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The County of DuPage
Wheaton, Illinois

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Stormwater Management Awards Water Quality Grant Funding

The DuPage County Board voted last week to enter into intergovernmental agreements (IGA) with several recipients of this year’s DuPage County Stormwater Management’s Water Quality Improvement Program grant. In total, the Board and Stormwater Committee have entered six IGAS countywide for projects that aim to improve the quality of DuPage’s streams and rivers.

“Despite unprecedented hardship over the past few months, I’m thrilled we were able to move forward with IGAs to award funding for this year’s water quality projects,” said DuPage County Stormwater Management Committee Chairman Jim Zay. “The projects we selected to partially fund will not only improve local water quality, but also provide flood reduction benefits, economic revitalization, aesthetic enhancements and ecosystem improvements.”

In its 21st year, the Water Quality Improvement Program grant awards up to 25 percent of funding for projects exhibiting a regional water quality benefit. DuPage County Stormwater Management awarded $395,500 to this year’s recipients and projects, including:

  • Village of Carol Stream’s streambank stabilization;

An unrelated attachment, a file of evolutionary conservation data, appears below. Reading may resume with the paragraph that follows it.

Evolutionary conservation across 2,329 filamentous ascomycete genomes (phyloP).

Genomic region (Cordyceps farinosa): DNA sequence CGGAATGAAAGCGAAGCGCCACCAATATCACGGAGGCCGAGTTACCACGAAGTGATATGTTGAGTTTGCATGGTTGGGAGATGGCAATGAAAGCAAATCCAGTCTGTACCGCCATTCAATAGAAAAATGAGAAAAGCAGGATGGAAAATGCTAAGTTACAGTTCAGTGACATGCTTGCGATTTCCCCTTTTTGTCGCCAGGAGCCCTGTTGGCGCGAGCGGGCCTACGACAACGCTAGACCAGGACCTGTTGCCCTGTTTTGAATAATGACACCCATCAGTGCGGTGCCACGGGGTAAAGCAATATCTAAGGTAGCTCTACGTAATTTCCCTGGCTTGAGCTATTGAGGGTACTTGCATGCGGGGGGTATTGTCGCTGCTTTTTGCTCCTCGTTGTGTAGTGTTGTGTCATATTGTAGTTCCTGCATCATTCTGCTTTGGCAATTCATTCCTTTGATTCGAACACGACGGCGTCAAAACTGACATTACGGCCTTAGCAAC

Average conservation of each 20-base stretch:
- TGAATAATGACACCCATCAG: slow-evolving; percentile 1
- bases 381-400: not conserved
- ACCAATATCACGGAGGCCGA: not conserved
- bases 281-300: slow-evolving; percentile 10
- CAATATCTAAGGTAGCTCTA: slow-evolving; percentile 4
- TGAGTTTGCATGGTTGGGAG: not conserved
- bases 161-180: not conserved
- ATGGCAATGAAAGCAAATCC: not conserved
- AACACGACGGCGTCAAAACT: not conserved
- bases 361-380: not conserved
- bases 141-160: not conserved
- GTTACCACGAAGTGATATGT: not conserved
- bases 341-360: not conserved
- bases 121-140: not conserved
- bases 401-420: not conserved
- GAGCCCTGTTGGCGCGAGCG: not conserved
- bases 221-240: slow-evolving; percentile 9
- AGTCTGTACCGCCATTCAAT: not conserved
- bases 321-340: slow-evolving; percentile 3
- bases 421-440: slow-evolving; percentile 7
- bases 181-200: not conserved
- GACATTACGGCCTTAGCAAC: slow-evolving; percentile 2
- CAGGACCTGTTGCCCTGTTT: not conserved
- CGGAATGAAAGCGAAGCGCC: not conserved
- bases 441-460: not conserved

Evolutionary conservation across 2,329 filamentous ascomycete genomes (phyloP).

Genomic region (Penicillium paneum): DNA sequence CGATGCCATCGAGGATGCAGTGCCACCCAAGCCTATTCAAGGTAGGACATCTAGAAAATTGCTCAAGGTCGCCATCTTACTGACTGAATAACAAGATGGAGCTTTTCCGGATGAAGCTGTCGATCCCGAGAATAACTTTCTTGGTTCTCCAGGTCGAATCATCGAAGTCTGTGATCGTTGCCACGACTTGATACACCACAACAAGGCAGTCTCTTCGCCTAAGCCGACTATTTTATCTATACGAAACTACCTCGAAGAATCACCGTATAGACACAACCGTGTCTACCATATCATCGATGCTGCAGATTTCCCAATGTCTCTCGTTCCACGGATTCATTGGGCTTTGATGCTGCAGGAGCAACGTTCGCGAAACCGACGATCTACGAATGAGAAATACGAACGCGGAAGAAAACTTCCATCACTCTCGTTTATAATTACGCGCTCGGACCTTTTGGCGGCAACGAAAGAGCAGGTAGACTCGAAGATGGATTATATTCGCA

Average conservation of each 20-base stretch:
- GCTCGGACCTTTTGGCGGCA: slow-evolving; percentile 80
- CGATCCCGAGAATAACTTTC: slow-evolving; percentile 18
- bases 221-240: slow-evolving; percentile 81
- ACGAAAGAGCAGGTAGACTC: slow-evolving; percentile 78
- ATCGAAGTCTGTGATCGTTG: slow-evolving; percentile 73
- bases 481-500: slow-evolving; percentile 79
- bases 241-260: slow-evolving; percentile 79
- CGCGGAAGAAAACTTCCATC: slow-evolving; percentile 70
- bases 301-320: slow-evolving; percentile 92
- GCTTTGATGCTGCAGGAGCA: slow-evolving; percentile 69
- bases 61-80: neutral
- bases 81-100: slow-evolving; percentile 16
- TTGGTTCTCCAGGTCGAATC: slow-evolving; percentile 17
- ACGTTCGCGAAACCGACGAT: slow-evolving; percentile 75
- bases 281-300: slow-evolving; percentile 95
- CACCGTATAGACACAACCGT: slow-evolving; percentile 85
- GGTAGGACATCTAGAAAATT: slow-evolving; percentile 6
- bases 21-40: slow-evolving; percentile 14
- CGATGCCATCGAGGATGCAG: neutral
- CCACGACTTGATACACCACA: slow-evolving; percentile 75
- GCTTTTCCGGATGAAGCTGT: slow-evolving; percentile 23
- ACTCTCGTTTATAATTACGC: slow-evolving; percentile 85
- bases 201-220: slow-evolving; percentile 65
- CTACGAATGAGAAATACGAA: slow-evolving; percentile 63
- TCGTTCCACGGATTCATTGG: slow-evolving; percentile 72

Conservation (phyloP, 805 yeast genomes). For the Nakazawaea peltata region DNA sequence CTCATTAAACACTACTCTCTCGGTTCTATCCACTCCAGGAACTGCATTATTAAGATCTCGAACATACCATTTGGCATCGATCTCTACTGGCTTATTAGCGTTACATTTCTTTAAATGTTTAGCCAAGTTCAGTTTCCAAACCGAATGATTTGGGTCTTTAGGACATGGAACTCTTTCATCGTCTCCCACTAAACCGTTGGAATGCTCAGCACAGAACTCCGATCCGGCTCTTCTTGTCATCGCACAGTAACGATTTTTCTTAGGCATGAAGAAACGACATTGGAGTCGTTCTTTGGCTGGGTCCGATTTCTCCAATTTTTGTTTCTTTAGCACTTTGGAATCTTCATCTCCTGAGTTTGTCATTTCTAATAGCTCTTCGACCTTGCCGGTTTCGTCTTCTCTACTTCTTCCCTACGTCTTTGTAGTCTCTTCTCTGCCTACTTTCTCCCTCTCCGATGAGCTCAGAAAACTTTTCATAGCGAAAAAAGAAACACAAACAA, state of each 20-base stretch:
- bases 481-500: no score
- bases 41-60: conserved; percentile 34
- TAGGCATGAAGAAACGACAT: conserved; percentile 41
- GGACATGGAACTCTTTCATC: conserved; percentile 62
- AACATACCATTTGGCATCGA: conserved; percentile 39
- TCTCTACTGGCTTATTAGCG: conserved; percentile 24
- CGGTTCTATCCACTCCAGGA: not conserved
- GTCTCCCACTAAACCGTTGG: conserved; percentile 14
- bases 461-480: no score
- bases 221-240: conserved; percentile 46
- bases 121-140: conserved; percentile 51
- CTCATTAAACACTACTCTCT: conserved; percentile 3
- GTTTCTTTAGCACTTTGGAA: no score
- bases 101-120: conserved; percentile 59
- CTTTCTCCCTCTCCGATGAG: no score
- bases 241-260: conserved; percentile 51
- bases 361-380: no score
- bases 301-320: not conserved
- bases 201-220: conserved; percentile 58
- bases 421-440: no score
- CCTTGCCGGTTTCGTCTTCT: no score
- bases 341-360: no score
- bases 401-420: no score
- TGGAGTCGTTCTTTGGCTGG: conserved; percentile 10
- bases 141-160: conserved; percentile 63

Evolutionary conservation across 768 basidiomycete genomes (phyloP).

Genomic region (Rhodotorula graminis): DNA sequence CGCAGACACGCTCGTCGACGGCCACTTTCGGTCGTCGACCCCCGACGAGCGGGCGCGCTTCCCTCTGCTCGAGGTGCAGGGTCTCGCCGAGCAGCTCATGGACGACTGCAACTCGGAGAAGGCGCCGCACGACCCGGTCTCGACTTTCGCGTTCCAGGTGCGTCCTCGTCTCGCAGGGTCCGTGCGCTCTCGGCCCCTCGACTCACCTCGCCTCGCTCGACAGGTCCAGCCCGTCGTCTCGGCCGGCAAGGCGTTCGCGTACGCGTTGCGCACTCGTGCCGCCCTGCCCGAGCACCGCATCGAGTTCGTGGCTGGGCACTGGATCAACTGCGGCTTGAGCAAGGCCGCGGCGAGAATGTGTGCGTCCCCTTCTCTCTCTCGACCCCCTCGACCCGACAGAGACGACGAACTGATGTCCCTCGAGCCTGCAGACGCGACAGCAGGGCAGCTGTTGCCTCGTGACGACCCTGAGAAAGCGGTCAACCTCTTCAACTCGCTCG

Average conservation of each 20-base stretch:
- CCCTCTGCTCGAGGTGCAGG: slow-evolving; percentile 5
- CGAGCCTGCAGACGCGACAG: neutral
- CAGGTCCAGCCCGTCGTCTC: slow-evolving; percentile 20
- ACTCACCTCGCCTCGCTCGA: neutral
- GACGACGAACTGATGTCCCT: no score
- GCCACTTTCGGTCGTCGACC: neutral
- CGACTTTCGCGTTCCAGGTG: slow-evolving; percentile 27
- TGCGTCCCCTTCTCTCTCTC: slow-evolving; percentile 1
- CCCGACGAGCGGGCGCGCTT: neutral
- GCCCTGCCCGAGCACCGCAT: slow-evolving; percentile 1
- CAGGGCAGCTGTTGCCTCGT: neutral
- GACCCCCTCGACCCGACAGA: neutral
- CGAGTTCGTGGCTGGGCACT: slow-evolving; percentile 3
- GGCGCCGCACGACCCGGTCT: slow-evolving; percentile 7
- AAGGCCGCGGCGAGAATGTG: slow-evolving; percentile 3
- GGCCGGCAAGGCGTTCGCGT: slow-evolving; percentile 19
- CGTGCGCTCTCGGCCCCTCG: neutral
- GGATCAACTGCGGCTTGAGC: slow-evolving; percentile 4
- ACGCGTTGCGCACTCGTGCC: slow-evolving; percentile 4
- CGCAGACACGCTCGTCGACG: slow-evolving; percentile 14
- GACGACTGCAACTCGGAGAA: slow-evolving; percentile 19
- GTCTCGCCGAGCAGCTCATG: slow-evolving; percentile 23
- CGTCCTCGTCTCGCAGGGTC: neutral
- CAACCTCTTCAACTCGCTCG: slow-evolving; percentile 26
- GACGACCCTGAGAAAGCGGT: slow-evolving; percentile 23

• Village of Clarendon Hills’ downtown green infrastructure;
  • Village of Glendale Heights’ Klein Creek restoration;
  • Village of Oak Brook’s shoreline stabilization;
  • Oakwood Homeowners’ Association’s shoreline stabilization; and
  • City of Wood Dale’s stormwater detention and treatment.

While many of the projects are just kicking off, the Village of Clarendon Hill’s and Oakwood Homeowners’ Association’s projects are nearing completion. Clarendon Hills is currently reconstructing their train station and improving the downtown corridor. Among those improvements is the instillation of green infrastructure for which they received $90,000 from the County. Likewise, the County granted the Oakwood Homeowners’ Association $500 to stabilize a portion of Lake Charles, which falls in the Salt Creek Watershed.

“It’s nice to receive – and award – a mix of applications from both government and private entities,” said Zay. “Although small in comparison, the Oakwood Homeowners’ Association project will have a big impact on water quality both in their area and the surrounding watershed. It’s also a great example for other HOAs of how to leverage community support and planning of local projects to receive public funds.”

Also notable, two projects aim to improve Klein Creek, which falls in the West Branch DuPage River Watershed. DuPage County awarded the Village of Carol Stream $85,000 to stabilize the banks of a tributary to Klein Creek. The stream, which is located along Kehoe Boulevard, is also adjacent to DuPage County’s Gary-Kehoe Reservoir, which controls flooding in the area. In addition to improving the quality of the stream, Carol Stream’s project will reduce sediment reaching the flood control facility. The Village of Glendale Heights also received $90,000 to restore three tributaries to Klein Creek.

“The work on Klein Creek exemplifies governmental cooperation. Using a diverse array of funding and partners, these projects will provide huge benefits for the entire Klein Creek Watershed,” said Zay. “They also have the potential to improve the quality and functionality of DuPage’s flood control facilities, including the Gary-Kehoe Reservoir and Armstrong Park Reservoirs.”

For more information about the Water Quality Improvement Program and recipients, visit https://www.dupageco.org/WQIPGrant/.

Date Posted: Tuesday, July 21, 2020